Over a couple decades I managed to claw my way to the middle. I believed the BS and put my life into… well… what has turned out to be quite meaningless… except for a pocketful of pesos. My life is worth much more.
It is literally all bullshit. I have seen CEOs guarantee employees that there will be no layoffs… just before cuts were made. I learned to shovel with the best of them. Human life is worth much more.
Organizations are simply a new type of feudalism…. the many working for the benefit of the few.
All of it… work-life, promotions, increases, diversity, culture, engagement… ALL OF IT is intended to maximize what is extracted from you… Kudos to the ones who have learnt to play the game and can extract a few more shiny things for themselves.
Sites like this will accelerate the ‘great realization’… that its all bullshit… much more is possible… and that you better focus on getting yours! “How can you ever give your more to receive your less” Bob Marley.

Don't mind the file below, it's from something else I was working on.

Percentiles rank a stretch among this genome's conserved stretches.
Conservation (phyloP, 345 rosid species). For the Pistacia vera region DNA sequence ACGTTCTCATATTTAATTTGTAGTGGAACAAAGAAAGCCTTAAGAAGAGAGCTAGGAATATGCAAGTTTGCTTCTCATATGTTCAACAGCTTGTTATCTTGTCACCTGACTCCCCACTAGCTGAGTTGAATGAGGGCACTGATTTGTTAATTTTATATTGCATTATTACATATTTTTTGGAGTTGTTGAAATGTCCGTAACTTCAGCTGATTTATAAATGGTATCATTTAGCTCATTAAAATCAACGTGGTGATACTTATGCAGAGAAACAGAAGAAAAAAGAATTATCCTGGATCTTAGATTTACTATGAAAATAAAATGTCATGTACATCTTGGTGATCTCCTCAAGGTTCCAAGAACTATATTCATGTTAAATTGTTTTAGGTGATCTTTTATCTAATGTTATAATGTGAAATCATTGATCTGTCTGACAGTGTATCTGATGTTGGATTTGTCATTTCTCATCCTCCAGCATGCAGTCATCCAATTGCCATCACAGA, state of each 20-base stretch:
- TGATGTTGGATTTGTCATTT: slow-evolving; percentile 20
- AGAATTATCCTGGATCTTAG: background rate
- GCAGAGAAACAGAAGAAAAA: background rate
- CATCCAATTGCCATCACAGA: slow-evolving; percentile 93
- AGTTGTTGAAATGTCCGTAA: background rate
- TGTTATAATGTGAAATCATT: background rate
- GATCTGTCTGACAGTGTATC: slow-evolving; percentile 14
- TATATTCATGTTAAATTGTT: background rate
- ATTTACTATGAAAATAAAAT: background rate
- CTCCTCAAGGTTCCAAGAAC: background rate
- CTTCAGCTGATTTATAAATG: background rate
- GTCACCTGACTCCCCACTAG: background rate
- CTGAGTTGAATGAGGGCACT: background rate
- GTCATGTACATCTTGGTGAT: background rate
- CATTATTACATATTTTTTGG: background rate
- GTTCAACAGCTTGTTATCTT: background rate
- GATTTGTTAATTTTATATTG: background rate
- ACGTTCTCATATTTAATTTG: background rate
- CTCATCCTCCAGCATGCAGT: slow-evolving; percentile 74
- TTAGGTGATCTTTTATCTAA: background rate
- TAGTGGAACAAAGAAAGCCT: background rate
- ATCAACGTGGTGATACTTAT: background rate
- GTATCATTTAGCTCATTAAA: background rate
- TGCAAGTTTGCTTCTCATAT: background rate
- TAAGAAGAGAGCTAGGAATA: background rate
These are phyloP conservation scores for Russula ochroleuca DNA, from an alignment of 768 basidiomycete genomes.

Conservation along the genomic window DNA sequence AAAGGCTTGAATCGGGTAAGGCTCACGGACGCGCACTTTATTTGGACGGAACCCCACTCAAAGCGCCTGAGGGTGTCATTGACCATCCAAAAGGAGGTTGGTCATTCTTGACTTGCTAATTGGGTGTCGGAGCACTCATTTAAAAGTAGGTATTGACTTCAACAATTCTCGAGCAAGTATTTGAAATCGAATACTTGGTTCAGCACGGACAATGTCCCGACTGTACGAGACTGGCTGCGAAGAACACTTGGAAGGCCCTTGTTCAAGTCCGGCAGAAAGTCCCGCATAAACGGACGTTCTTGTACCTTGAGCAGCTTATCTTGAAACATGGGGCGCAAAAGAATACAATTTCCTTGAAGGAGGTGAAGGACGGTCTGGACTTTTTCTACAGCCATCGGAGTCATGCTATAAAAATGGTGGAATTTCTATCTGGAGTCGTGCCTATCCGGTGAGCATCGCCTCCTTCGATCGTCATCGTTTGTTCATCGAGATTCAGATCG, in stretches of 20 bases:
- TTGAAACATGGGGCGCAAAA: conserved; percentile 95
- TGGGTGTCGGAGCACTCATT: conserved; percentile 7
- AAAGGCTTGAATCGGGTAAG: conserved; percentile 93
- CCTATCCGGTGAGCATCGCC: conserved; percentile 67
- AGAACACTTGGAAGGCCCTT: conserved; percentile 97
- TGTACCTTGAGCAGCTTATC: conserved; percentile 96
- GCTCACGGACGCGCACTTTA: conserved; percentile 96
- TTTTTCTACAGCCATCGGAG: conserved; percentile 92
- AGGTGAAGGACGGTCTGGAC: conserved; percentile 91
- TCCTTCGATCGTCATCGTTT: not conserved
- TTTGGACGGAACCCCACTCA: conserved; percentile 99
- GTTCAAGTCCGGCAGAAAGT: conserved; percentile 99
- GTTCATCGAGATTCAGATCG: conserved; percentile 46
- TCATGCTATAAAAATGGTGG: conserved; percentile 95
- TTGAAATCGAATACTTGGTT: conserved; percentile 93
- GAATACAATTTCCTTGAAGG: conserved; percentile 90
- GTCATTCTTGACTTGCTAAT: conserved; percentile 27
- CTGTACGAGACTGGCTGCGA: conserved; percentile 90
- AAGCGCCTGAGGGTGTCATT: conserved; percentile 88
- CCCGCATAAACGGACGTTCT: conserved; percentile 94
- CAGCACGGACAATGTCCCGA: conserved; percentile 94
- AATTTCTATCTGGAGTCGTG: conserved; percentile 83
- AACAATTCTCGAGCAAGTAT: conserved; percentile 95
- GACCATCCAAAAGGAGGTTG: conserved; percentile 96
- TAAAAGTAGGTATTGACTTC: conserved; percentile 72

Amen, Please spread the word. The more others know the more they can be free. Unfortunately we all hear it ,but don’t internalize it until we experience these things ourselves.
Exactly! I appreciate the Bob Marley quote.
In my experience, many companies that have emerged from Facebook (senior leaders starting their own companies) continue with the Facebook cult-like workplace in their new companies. As you mentioned in your article, Facebook “discourages dissent and employees pretend to be happy”, which many of these FB spin-offs and branches also continue to propagate. Many of these companies do not want WFH because they want to control that ongoing belief, which is harder to do when you work remotely. I know one of these companies’ founders is pushing hard to return to the office because of fear of “losing control”, which is absolutely crazy. I am so glad I do not work for these abhorrent founders that present themselves as “humanitarians” and “friends of the employee” but internally create a system of bullying, divisiveness, and misery for employees. So freeing to work from home and Jx2!
Sometimes I think, is it possible these people can’t “control” things in their personal life, so they use the corporate hierarchy to get that feeling of “control”. It’s their way of feeling powerful and in control, and spend their life consumed at work as a visage for being in control of your life.